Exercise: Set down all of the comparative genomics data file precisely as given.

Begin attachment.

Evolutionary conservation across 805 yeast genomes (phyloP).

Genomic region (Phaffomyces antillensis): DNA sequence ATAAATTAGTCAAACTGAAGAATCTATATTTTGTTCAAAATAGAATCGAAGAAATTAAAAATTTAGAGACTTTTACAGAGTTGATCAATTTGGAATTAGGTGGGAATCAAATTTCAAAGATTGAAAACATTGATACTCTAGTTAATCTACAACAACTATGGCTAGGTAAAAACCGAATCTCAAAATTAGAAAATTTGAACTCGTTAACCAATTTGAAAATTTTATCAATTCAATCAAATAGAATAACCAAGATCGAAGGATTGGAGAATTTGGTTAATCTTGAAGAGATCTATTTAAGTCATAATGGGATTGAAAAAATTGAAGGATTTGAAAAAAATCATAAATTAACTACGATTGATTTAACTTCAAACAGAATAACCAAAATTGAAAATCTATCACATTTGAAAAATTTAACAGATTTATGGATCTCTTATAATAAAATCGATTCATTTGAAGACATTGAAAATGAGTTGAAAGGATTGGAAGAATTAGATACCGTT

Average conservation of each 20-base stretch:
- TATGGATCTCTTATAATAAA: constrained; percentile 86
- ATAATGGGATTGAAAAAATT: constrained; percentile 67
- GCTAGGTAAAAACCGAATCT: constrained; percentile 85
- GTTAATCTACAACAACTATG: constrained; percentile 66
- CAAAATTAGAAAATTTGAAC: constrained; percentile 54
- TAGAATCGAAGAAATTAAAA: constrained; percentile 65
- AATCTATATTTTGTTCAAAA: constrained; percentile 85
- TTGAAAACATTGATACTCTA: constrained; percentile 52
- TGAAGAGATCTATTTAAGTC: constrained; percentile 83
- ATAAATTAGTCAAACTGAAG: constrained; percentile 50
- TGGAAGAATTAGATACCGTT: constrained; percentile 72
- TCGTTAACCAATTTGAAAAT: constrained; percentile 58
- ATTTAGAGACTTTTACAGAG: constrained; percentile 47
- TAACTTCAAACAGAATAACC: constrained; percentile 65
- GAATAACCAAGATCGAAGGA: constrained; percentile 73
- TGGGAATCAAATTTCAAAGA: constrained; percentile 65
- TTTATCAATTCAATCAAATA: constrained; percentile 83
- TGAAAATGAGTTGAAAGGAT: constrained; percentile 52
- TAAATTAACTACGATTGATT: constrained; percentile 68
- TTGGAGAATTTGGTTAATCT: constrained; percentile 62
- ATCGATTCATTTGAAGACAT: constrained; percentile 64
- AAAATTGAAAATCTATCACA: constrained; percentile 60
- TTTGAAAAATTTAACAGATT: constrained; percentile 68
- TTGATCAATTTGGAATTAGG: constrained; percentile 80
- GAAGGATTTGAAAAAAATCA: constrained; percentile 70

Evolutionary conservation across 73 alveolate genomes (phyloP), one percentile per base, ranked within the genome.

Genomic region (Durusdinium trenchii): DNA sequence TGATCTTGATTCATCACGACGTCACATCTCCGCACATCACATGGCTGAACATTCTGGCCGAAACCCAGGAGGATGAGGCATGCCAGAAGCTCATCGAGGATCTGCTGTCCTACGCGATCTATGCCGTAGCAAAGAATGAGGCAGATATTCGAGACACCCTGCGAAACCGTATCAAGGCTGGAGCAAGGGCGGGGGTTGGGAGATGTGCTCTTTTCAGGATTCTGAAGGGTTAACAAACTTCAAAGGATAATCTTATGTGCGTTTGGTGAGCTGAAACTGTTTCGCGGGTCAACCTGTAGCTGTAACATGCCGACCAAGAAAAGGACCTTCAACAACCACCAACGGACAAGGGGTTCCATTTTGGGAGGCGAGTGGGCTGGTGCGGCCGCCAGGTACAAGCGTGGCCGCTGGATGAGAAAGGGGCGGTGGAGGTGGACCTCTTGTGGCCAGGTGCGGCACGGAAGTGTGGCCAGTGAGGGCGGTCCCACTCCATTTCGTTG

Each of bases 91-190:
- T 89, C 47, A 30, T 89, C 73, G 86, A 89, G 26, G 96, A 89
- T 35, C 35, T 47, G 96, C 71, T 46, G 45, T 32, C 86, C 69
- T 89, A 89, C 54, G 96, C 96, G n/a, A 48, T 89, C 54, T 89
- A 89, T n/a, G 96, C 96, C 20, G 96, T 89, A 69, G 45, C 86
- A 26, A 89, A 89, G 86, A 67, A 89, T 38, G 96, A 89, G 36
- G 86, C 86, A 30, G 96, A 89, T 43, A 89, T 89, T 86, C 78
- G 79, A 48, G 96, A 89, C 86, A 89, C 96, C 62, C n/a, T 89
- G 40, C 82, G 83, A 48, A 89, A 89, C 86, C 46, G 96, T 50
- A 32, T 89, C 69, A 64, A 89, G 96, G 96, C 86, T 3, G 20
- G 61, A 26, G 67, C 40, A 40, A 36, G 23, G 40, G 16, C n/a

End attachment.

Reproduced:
Evolutionary conservation across 805 yeast genomes (phyloP).

Genomic region (Phaffomyces antillensis): DNA sequence ATAAATTAGTCAAACTGAAGAATCTATATTTTGTTCAAAATAGAATCGAAGAAATTAAAAATTTAGAGACTTTTACAGAGTTGATCAATTTGGAATTAGGTGGGAATCAAATTTCAAAGATTGAAAACATTGATACTCTAGTTAATCTACAACAACTATGGCTAGGTAAAAACCGAATCTCAAAATTAGAAAATTTGAACTCGTTAACCAATTTGAAAATTTTATCAATTCAATCAAATAGAATAACCAAGATCGAAGGATTGGAGAATTTGGTTAATCTTGAAGAGATCTATTTAAGTCATAATGGGATTGAAAAAATTGAAGGATTTGAAAAAAATCATAAATTAACTACGATTGATTTAACTTCAAACAGAATAACCAAAATTGAAAATCTATCACATTTGAAAAATTTAACAGATTTATGGATCTCTTATAATAAAATCGATTCATTTGAAGACATTGAAAATGAGTTGAAAGGATTGGAAGAATTAGATACCGTT

Average conservation of each 20-base stretch:
- TATGGATCTCTTATAATAAA: constrained; percentile 86
- ATAATGGGATTGAAAAAATT: constrained; percentile 67
- GCTAGGTAAAAACCGAATCT: constrained; percentile 85
- GTTAATCTACAACAACTATG: constrained; percentile 66
- CAAAATTAGAAAATTTGAAC: constrained; percentile 54
- TAGAATCGAAGAAATTAAAA: constrained; percentile 65
- AATCTATATTTTGTTCAAAA: constrained; percentile 85
- TTGAAAACATTGATACTCTA: constrained; percentile 52
- TGAAGAGATCTATTTAAGTC: constrained; percentile 83
- ATAAATTAGTCAAACTGAAG: constrained; percentile 50
- TGGAAGAATTAGATACCGTT: constrained; percentile 72
- TCGTTAACCAATTTGAAAAT: constrained; percentile 58
- ATTTAGAGACTTTTACAGAG: constrained; percentile 47
- TAACTTCAAACAGAATAACC: constrained; percentile 65
- GAATAACCAAGATCGAAGGA: constrained; percentile 73
- TGGGAATCAAATTTCAAAGA: constrained; percentile 65
- TTTATCAATTCAATCAAATA: constrained; percentile 83
- TGAAAATGAGTTGAAAGGAT: constrained; percentile 52
- TAAATTAACTACGATTGATT: constrained; percentile 68
- TTGGAGAATTTGGTTAATCT: constrained; percentile 62
- ATCGATTCATTTGAAGACAT: constrained; percentile 64
- AAAATTGAAAATCTATCACA: constrained; percentile 60
- TTTGAAAAATTTAACAGATT: constrained; percentile 68
- TTGATCAATTTGGAATTAGG: constrained; percentile 80
- GAAGGATTTGAAAAAAATCA: constrained; percentile 70

Evolutionary conservation across 73 alveolate genomes (phyloP), one percentile per base, ranked within the genome.

Genomic region (Durusdinium trenchii): DNA sequence TGATCTTGATTCATCACGACGTCACATCTCCGCACATCACATGGCTGAACATTCTGGCCGAAACCCAGGAGGATGAGGCATGCCAGAAGCTCATCGAGGATCTGCTGTCCTACGCGATCTATGCCGTAGCAAAGAATGAGGCAGATATTCGAGACACCCTGCGAAACCGTATCAAGGCTGGAGCAAGGGCGGGGGTTGGGAGATGTGCTCTTTTCAGGATTCTGAAGGGTTAACAAACTTCAAAGGATAATCTTATGTGCGTTTGGTGAGCTGAAACTGTTTCGCGGGTCAACCTGTAGCTGTAACATGCCGACCAAGAAAAGGACCTTCAACAACCACCAACGGACAAGGGGTTCCATTTTGGGAGGCGAGTGGGCTGGTGCGGCCGCCAGGTACAAGCGTGGCCGCTGGATGAGAAAGGGGCGGTGGAGGTGGACCTCTTGTGGCCAGGTGCGGCACGGAAGTGTGGCCAGTGAGGGCGGTCCCACTCCATTTCGTTG

Each of bases 91-190:
- T 89, C 47, A 30, T 89, C 73, G 86, A 89, G 26, G 96, A 89
- T 35, C 35, T 47, G 96, C 71, T 46, G 45, T 32, C 86, C 69
- T 89, A 89, C 54, G 96, C 96, G n/a, A 48, T 89, C 54, T 89
- A 89, T n/a, G 96, C 96, C 20, G 96, T 89, A 69, G 45, C 86
- A 26, A 89, A 89, G 86, A 67, A 89, T 38, G 96, A 89, G 36
- G 86, C 86, A 30, G 96, A 89, T 43, A 89, T 89, T 86, C 78
- G 79, A 48, G 96, A 89, C 86, A 89, C 96, C 62, C n/a, T 89
- G 40, C 82, G 83, A 48, A 89, A 89, C 86, C 46, G 96, T 50
- A 32, T 89, C 69, A 64, A 89, G 96, G 96, C 86, T 3, G 20
- G 61, A 26, G 67, C 40, A 40, A 36, G 23, G 40, G 16, C n/a